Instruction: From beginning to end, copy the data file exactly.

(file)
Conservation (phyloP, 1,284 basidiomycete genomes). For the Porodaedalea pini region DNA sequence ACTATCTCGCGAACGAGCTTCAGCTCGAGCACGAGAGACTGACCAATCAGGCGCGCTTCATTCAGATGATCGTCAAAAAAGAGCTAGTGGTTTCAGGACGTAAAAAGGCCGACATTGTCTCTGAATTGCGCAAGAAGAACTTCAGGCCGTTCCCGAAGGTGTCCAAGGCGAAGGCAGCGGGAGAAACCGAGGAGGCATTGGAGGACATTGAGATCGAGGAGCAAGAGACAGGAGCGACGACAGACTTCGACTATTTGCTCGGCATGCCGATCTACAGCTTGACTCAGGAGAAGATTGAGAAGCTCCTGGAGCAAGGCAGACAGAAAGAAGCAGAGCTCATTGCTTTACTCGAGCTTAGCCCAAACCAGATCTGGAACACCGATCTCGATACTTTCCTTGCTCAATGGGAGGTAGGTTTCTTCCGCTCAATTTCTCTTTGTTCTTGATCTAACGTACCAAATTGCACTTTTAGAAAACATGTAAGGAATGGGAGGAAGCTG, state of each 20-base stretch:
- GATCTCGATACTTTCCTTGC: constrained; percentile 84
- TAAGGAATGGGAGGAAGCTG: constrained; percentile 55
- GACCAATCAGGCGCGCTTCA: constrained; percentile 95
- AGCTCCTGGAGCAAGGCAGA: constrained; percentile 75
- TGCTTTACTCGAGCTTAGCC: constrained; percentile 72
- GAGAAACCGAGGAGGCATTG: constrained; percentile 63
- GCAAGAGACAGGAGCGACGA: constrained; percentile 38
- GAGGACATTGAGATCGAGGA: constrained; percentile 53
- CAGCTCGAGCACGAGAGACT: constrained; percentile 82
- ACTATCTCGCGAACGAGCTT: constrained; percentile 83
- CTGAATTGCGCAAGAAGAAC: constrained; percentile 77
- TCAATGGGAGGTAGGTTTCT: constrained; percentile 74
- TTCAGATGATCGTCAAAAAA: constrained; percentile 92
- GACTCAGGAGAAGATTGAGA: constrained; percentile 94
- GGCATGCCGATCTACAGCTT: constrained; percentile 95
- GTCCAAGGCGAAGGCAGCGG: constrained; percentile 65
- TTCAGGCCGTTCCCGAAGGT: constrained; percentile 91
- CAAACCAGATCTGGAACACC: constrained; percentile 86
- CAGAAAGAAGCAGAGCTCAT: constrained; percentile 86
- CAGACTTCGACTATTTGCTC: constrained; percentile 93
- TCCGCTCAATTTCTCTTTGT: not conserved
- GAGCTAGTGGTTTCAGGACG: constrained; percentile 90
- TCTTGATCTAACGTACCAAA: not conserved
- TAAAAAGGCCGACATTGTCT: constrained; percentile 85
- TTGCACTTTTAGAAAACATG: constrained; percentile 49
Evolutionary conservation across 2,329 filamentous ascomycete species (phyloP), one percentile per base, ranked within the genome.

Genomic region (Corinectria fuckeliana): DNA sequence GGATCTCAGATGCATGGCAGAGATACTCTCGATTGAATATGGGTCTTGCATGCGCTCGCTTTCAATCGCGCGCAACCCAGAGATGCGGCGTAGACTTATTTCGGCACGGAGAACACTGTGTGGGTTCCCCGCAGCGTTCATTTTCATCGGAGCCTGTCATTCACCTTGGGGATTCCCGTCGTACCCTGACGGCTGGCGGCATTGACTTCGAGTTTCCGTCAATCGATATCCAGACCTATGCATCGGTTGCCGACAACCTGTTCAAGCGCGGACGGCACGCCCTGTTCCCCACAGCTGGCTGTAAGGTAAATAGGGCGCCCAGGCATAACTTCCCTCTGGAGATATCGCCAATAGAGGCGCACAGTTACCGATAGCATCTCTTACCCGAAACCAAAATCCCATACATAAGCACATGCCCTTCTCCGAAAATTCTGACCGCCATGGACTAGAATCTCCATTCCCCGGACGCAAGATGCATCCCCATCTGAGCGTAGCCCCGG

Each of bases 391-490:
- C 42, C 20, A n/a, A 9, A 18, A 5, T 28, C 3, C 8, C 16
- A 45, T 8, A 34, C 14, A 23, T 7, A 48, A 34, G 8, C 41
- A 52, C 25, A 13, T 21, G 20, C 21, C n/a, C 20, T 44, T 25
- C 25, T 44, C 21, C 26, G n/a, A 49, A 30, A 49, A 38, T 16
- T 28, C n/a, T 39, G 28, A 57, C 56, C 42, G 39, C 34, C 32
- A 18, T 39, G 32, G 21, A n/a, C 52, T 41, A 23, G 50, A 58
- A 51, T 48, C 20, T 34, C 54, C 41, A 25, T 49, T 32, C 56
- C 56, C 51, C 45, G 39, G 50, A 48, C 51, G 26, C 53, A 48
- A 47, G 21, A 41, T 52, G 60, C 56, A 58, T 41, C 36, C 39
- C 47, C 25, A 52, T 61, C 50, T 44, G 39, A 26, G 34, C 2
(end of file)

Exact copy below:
Conservation (phyloP, 1,284 basidiomycete genomes). For the Porodaedalea pini region DNA sequence ACTATCTCGCGAACGAGCTTCAGCTCGAGCACGAGAGACTGACCAATCAGGCGCGCTTCATTCAGATGATCGTCAAAAAAGAGCTAGTGGTTTCAGGACGTAAAAAGGCCGACATTGTCTCTGAATTGCGCAAGAAGAACTTCAGGCCGTTCCCGAAGGTGTCCAAGGCGAAGGCAGCGGGAGAAACCGAGGAGGCATTGGAGGACATTGAGATCGAGGAGCAAGAGACAGGAGCGACGACAGACTTCGACTATTTGCTCGGCATGCCGATCTACAGCTTGACTCAGGAGAAGATTGAGAAGCTCCTGGAGCAAGGCAGACAGAAAGAAGCAGAGCTCATTGCTTTACTCGAGCTTAGCCCAAACCAGATCTGGAACACCGATCTCGATACTTTCCTTGCTCAATGGGAGGTAGGTTTCTTCCGCTCAATTTCTCTTTGTTCTTGATCTAACGTACCAAATTGCACTTTTAGAAAACATGTAAGGAATGGGAGGAAGCTG, state of each 20-base stretch:
- GATCTCGATACTTTCCTTGC: constrained; percentile 84
- TAAGGAATGGGAGGAAGCTG: constrained; percentile 55
- GACCAATCAGGCGCGCTTCA: constrained; percentile 95
- AGCTCCTGGAGCAAGGCAGA: constrained; percentile 75
- TGCTTTACTCGAGCTTAGCC: constrained; percentile 72
- GAGAAACCGAGGAGGCATTG: constrained; percentile 63
- GCAAGAGACAGGAGCGACGA: constrained; percentile 38
- GAGGACATTGAGATCGAGGA: constrained; percentile 53
- CAGCTCGAGCACGAGAGACT: constrained; percentile 82
- ACTATCTCGCGAACGAGCTT: constrained; percentile 83
- CTGAATTGCGCAAGAAGAAC: constrained; percentile 77
- TCAATGGGAGGTAGGTTTCT: constrained; percentile 74
- TTCAGATGATCGTCAAAAAA: constrained; percentile 92
- GACTCAGGAGAAGATTGAGA: constrained; percentile 94
- GGCATGCCGATCTACAGCTT: constrained; percentile 95
- GTCCAAGGCGAAGGCAGCGG: constrained; percentile 65
- TTCAGGCCGTTCCCGAAGGT: constrained; percentile 91
- CAAACCAGATCTGGAACACC: constrained; percentile 86
- CAGAAAGAAGCAGAGCTCAT: constrained; percentile 86
- CAGACTTCGACTATTTGCTC: constrained; percentile 93
- TCCGCTCAATTTCTCTTTGT: not conserved
- GAGCTAGTGGTTTCAGGACG: constrained; percentile 90
- TCTTGATCTAACGTACCAAA: not conserved
- TAAAAAGGCCGACATTGTCT: constrained; percentile 85
- TTGCACTTTTAGAAAACATG: constrained; percentile 49
Evolutionary conservation across 2,329 filamentous ascomycete species (phyloP), one percentile per base, ranked within the genome.

Genomic region (Corinectria fuckeliana): DNA sequence GGATCTCAGATGCATGGCAGAGATACTCTCGATTGAATATGGGTCTTGCATGCGCTCGCTTTCAATCGCGCGCAACCCAGAGATGCGGCGTAGACTTATTTCGGCACGGAGAACACTGTGTGGGTTCCCCGCAGCGTTCATTTTCATCGGAGCCTGTCATTCACCTTGGGGATTCCCGTCGTACCCTGACGGCTGGCGGCATTGACTTCGAGTTTCCGTCAATCGATATCCAGACCTATGCATCGGTTGCCGACAACCTGTTCAAGCGCGGACGGCACGCCCTGTTCCCCACAGCTGGCTGTAAGGTAAATAGGGCGCCCAGGCATAACTTCCCTCTGGAGATATCGCCAATAGAGGCGCACAGTTACCGATAGCATCTCTTACCCGAAACCAAAATCCCATACATAAGCACATGCCCTTCTCCGAAAATTCTGACCGCCATGGACTAGAATCTCCATTCCCCGGACGCAAGATGCATCCCCATCTGAGCGTAGCCCCGG

Each of bases 391-490:
- C 42, C 20, A n/a, A 9, A 18, A 5, T 28, C 3, C 8, C 16
- A 45, T 8, A 34, C 14, A 23, T 7, A 48, A 34, G 8, C 41
- A 52, C 25, A 13, T 21, G 20, C 21, C n/a, C 20, T 44, T 25
- C 25, T 44, C 21, C 26, G n/a, A 49, A 30, A 49, A 38, T 16
- T 28, C n/a, T 39, G 28, A 57, C 56, C 42, G 39, C 34, C 32
- A 18, T 39, G 32, G 21, A n/a, C 52, T 41, A 23, G 50, A 58
- A 51, T 48, C 20, T 34, C 54, C 41, A 25, T 49, T 32, C 56
- C 56, C 51, C 45, G 39, G 50, A 48, C 51, G 26, C 53, A 48
- A 47, G 21, A 41, T 52, G 60, C 56, A 58, T 41, C 36, C 39
- C 47, C 25, A 52, T 61, C 50, T 44, G 39, A 26, G 34, C 2